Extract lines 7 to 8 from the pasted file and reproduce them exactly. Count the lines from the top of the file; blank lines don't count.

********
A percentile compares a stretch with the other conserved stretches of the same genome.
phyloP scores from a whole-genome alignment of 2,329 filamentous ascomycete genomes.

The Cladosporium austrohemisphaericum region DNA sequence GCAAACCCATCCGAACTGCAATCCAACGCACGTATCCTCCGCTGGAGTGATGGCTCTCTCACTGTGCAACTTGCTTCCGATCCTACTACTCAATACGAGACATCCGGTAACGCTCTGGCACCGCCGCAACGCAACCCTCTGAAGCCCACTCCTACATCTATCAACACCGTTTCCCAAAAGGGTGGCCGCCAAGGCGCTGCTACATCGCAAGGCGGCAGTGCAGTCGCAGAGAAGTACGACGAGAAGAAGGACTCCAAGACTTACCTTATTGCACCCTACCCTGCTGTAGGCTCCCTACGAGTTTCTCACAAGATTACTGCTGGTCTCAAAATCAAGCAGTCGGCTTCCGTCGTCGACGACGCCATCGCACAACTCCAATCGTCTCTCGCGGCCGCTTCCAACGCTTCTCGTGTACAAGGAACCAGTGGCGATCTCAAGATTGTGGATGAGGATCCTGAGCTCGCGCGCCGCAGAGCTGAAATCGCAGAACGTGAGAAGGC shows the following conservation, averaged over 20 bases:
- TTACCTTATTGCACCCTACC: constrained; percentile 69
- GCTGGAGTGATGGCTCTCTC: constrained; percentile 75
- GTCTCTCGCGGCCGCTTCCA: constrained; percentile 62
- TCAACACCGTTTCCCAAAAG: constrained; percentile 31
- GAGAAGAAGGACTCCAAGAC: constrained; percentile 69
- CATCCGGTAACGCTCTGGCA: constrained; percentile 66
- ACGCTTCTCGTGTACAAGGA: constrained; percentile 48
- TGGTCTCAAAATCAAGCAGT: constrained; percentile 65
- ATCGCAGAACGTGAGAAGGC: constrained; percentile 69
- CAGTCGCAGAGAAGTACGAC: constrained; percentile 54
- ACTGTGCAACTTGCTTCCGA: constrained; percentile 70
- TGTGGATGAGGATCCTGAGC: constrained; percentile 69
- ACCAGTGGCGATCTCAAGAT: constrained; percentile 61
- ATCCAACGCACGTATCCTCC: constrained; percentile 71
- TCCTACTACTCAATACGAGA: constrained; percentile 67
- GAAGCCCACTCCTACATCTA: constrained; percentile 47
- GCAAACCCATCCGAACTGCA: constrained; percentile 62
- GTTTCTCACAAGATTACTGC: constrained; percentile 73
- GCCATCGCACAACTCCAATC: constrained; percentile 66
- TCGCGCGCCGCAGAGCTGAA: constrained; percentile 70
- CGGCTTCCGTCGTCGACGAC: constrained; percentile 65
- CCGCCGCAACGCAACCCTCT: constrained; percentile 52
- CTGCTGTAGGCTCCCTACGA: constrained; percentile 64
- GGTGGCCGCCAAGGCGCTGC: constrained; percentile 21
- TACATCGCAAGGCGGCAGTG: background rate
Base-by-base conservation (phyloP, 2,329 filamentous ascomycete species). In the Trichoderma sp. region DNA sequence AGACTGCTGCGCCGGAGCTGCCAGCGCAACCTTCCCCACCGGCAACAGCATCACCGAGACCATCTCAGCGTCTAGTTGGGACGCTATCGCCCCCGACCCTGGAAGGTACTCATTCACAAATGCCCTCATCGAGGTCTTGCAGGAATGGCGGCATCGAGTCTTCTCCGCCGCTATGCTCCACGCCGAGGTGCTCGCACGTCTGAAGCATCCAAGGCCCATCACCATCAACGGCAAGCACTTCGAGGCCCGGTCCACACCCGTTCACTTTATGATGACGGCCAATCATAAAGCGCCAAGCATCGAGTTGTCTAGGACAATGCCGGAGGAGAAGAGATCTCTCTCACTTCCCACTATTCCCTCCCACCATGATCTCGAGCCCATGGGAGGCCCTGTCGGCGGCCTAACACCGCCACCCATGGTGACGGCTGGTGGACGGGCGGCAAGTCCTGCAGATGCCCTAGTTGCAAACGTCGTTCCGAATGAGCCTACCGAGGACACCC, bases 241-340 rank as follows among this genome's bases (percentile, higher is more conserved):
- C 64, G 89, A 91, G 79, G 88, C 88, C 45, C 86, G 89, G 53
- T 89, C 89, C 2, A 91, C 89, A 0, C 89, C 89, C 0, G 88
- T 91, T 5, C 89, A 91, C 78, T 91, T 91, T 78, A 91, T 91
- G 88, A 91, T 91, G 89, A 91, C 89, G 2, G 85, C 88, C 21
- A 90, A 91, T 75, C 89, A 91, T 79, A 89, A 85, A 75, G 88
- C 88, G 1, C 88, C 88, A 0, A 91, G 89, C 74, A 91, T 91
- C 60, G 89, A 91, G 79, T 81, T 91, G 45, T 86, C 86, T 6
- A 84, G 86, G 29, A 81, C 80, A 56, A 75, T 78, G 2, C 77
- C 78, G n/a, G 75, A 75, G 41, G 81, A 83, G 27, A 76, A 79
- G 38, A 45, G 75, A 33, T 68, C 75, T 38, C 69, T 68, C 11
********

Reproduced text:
- TCAACACCGTTTCCCAAAAG: constrained; percentile 31
- GAGAAGAAGGACTCCAAGAC: constrained; percentile 69